Airmen at Andersen Air Force Base on Guam held their first “disease containment” exercise last week to practice response to an attack involving a contagion as a weapon, base officials said.
The drill was part of a Pacific Air Force mandate to practice responding to possible anthrax, smallpox or other disease-based weapons, according to Master Sgt. Tommy Rhodes, superintendent of exercises and inspections at the 36th Wing’s Inspector General’s office.
The exercise began with a suspicious package being left at an office, Rhodes said. First responders quarantined the area and began to treat possible victims. The fake scare also set in motion a series of notifications throughout the base, from schools and the post exchange to unit commanders, he said.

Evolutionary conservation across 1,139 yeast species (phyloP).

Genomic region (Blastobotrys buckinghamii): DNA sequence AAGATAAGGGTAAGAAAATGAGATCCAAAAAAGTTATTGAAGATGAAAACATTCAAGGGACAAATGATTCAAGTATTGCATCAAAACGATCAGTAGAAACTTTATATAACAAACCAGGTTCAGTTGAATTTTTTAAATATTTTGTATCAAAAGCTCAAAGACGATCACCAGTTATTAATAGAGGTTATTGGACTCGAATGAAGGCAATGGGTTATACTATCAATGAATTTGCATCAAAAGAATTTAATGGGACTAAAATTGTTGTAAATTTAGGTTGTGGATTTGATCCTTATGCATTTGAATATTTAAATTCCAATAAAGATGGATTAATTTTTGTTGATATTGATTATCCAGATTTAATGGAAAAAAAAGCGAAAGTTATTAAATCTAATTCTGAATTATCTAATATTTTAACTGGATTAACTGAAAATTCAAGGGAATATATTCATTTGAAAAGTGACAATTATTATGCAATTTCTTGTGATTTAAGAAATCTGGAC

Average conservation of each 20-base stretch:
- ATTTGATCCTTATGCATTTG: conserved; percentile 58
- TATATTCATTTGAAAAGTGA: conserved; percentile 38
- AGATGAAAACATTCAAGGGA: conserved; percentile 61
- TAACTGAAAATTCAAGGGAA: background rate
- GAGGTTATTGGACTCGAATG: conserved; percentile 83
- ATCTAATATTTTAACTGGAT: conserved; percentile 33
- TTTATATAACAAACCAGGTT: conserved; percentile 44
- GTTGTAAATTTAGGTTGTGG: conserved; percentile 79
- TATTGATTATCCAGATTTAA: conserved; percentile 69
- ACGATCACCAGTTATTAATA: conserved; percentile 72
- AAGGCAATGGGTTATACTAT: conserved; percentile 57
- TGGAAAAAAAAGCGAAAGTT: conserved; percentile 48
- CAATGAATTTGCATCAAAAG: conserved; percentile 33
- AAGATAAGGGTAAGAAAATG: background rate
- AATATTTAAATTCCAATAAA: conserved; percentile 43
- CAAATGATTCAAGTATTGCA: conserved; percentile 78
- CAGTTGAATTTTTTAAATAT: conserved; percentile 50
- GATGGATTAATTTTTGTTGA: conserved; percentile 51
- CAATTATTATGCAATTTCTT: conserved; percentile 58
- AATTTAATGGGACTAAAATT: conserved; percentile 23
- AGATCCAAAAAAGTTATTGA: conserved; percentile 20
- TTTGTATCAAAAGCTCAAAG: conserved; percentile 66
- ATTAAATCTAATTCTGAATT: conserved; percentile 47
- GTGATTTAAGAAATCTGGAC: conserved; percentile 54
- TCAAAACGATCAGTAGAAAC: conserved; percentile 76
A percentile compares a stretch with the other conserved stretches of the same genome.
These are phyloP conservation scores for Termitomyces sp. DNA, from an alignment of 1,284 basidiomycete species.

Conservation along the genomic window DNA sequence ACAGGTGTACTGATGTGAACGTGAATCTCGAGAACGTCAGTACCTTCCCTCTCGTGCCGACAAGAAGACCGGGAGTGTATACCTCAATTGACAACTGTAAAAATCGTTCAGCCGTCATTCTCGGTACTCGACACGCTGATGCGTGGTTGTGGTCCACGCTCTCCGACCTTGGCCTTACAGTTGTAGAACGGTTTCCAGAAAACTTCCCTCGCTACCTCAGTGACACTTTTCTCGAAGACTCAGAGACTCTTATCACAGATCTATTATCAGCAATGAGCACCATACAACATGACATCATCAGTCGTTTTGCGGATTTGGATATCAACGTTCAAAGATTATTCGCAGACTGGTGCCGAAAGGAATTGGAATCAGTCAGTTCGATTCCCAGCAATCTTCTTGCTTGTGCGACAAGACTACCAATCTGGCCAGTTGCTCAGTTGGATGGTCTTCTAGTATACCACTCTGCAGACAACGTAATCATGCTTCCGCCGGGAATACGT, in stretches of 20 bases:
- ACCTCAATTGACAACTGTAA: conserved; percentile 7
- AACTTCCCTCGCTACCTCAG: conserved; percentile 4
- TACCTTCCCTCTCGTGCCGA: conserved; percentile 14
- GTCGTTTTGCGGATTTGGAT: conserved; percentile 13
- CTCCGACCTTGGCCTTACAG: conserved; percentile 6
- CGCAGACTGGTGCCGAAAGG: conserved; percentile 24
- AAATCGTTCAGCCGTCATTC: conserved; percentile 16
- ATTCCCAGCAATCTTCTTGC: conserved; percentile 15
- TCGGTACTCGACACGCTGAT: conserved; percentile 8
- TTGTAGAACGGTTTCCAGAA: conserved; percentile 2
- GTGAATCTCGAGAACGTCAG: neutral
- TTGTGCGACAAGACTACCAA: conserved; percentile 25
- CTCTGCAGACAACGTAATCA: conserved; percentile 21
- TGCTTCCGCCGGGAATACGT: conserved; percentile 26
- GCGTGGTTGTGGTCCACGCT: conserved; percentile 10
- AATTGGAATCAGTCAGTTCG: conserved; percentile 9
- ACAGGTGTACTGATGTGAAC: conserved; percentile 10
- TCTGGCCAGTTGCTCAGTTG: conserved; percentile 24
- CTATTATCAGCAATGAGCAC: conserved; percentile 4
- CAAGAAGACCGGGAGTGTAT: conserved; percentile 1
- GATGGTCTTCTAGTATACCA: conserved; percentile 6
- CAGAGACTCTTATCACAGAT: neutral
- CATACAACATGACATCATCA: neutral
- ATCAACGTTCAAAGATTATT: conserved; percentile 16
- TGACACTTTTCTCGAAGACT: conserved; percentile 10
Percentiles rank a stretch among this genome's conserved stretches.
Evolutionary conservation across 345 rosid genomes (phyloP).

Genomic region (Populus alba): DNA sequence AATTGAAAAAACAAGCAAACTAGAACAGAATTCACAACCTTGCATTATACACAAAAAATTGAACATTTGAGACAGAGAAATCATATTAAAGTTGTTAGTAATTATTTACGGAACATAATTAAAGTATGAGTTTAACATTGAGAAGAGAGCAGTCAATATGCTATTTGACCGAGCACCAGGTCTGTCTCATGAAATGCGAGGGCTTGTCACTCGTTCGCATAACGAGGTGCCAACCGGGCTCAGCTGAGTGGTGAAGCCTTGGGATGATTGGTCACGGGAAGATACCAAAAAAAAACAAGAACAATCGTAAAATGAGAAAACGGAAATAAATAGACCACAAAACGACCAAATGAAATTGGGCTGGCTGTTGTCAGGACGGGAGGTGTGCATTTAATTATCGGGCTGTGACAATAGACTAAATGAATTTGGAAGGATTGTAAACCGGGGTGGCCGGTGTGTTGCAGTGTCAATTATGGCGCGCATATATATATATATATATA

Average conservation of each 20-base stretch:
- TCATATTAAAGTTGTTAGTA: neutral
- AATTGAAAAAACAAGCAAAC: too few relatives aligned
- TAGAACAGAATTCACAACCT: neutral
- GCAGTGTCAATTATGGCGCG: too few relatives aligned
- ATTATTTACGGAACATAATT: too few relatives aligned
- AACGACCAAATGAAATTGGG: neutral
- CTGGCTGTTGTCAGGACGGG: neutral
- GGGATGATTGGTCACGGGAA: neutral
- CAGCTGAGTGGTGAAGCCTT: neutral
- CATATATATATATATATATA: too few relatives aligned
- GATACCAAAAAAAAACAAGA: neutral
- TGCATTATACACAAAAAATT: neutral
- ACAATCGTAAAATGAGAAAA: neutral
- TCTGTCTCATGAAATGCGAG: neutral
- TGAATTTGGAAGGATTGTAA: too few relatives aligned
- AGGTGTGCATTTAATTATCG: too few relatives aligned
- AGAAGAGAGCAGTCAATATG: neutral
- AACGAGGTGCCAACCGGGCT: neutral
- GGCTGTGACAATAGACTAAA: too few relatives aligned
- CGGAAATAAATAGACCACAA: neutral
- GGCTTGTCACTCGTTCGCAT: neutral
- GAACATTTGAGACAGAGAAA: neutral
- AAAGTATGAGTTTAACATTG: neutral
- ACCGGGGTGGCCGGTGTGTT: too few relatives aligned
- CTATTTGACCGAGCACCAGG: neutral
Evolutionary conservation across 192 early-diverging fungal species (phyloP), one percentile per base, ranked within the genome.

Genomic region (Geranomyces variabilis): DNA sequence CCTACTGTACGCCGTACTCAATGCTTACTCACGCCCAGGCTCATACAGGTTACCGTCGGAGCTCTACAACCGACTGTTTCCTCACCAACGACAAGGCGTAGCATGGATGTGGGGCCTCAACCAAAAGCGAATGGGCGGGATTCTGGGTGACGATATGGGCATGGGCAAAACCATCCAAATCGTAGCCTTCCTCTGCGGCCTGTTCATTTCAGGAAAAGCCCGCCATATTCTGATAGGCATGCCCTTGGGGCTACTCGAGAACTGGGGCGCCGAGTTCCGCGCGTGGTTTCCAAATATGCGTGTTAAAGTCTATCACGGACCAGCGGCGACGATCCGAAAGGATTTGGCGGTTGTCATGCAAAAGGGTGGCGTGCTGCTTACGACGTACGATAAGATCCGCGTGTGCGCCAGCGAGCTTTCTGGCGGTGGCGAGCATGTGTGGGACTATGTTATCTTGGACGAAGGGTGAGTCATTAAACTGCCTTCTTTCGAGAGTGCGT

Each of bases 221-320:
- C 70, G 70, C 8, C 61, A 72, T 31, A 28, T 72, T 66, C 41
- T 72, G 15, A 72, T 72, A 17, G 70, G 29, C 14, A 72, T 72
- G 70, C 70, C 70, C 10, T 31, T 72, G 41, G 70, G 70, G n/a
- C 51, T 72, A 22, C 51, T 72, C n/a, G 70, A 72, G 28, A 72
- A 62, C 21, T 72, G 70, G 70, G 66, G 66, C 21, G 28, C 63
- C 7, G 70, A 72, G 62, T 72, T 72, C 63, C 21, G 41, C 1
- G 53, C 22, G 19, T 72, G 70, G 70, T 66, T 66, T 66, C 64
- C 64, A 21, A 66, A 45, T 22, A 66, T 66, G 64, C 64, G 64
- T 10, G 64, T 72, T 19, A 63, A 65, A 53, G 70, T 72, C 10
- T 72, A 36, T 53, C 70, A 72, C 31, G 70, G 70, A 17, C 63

The exercise lasted about 24 hours and barely disrupted base activities, Rhodes said. The base’s front gate was closed for about 30 minutes.
The scenario also involved practice in notifying Guam public officials, but the local agencies were not asked to participate in the drill, Rhodes said. It’s possible the drill will expand to include Guam officials next time, he said.